Gig workers, independent consultants, a contingent workforce – whatever you want to call them, the chances are your business will become increasingly reliant on teams that aren’t on your payroll.
There is ongoing debate about how best to categorise, reward, and indeed tax this group of workers, but for the most part, the growth of the professional freelance economy benefits both businesses and the individual.
Companies are able to select teams from a global talent pool, scaling up or down when necessary, and drawing on expertise for specific projects.
Individuals benefit from being their own boss, gaining a broad range of experience across different companies, and they can create a work schedule that fits their lifestyle.
Running a business which relies on freelancers requires a shift in how you manage, communicate and develop your team.
Here are five things to consider when scaling your workforce up with freelance talent.
Get the culture fit right
Many employers will spend much more time hiring a full-time member of staff than a freelancer.
In many ways, that’s the right decision. However, getting the right person, who fits the culture of your business, is vital – whether they’re going to be working for you for three years or three months.
Hiring a freelancer who doesn’t fit will undoubtedly lead to disappointment, and – at worst – can damage your existing teams’ morale.
On the flip side, get it right and a shot of fresh input from someone who really “gets it” can work wonders to boost inspiration.
Invest in freelancers
This can be a sticky subject for some employers – why invest time and resource into someone who isn’t even your employee?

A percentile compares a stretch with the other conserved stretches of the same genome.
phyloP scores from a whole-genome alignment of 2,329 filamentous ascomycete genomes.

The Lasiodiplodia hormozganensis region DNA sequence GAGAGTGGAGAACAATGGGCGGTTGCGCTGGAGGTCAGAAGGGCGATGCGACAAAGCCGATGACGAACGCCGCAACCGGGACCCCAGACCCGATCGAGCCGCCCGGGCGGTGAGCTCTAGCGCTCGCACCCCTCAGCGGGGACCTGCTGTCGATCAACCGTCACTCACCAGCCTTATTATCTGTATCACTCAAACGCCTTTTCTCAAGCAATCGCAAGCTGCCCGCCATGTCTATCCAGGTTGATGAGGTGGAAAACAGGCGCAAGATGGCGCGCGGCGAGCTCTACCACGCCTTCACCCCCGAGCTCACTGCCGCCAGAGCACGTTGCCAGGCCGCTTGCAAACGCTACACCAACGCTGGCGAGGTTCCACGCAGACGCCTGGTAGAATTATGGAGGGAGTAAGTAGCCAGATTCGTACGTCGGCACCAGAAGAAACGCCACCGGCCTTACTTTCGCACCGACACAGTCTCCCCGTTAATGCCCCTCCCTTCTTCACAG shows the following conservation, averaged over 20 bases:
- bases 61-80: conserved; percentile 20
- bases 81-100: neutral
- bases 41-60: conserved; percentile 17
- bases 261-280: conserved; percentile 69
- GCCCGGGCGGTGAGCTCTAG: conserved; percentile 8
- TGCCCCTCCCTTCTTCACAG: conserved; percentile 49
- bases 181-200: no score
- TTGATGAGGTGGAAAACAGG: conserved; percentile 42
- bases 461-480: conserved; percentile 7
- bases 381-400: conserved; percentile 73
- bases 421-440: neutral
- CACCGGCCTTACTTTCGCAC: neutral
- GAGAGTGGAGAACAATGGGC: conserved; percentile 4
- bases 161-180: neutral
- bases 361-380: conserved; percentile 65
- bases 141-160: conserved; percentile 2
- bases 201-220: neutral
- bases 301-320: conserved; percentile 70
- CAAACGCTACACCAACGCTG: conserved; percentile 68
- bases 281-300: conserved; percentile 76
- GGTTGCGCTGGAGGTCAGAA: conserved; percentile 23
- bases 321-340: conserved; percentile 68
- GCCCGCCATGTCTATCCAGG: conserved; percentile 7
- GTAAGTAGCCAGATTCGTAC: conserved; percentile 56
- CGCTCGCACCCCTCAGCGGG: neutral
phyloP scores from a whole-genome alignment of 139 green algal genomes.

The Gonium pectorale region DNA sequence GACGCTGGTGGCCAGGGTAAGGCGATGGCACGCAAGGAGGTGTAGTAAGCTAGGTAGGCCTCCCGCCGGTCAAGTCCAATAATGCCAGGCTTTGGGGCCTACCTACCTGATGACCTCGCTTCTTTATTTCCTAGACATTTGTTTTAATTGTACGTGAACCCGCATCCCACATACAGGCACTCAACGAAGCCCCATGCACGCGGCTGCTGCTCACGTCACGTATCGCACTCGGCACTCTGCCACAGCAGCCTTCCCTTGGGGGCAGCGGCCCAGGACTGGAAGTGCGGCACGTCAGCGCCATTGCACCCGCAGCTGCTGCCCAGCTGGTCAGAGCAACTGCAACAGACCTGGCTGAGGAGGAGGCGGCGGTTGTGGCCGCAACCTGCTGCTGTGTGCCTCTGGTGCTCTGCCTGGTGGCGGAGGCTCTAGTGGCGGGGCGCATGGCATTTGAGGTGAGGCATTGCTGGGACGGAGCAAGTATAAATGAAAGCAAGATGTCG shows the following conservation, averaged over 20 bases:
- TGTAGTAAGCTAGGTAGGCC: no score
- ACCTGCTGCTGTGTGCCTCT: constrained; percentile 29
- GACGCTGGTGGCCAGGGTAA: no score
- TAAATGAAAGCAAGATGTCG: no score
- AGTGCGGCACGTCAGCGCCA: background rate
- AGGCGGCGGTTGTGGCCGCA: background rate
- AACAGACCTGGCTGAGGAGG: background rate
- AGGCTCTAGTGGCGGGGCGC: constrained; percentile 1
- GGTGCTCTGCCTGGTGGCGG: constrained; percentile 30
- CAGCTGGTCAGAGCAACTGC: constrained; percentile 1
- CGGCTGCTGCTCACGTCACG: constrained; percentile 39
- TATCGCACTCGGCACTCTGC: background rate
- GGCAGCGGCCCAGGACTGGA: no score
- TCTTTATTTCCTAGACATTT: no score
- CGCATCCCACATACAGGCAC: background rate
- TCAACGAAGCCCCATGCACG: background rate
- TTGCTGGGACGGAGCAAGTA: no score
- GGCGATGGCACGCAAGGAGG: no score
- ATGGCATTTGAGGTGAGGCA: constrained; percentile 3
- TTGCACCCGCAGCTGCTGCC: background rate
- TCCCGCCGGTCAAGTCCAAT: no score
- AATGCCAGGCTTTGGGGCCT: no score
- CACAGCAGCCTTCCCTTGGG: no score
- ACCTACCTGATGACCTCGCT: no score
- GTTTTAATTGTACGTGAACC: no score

But if you find someone reliable who fits with your culture, you will want to work with them again and again – so why not offer them the opportunity to learn?
You should also invite them to team training days; they will bring a wealth of experience and fresh insights to share with your team, which will make them feel valued and broaden your businesses perspective.
Make them feel included
Irrespective of whether your freelancers are working remotely or in-house, you should make the effort to integrate them with the broader team they will be working with.
Freelancers can quickly feel sidelined or cut out of important communication, especially if they aren’t sat in the same room.
Try nominating someone to be responsible for them, and make sure there is an initial kick-off meeting, which introduces them and their work. This will dispel any confusion or potential animosity.
Consider how your team currently communicates and whether this is useful for external members of staff.
Many teams use Slack or Trello to manage projects, which encourage ongoing conversations and project- tracking, even when people are working remotely. This helps freelancers feel engaged and ensures that there’s regular contact.
If you’re starting to work with more freelancers, it’s important to make sure you have the right systems in place to brief them and pay them.
This gives the freelancer security, and also makes sure all of their contact details, previous work, and invoices are stored in one place.
There are a number of platforms out there which can help bring all of this together.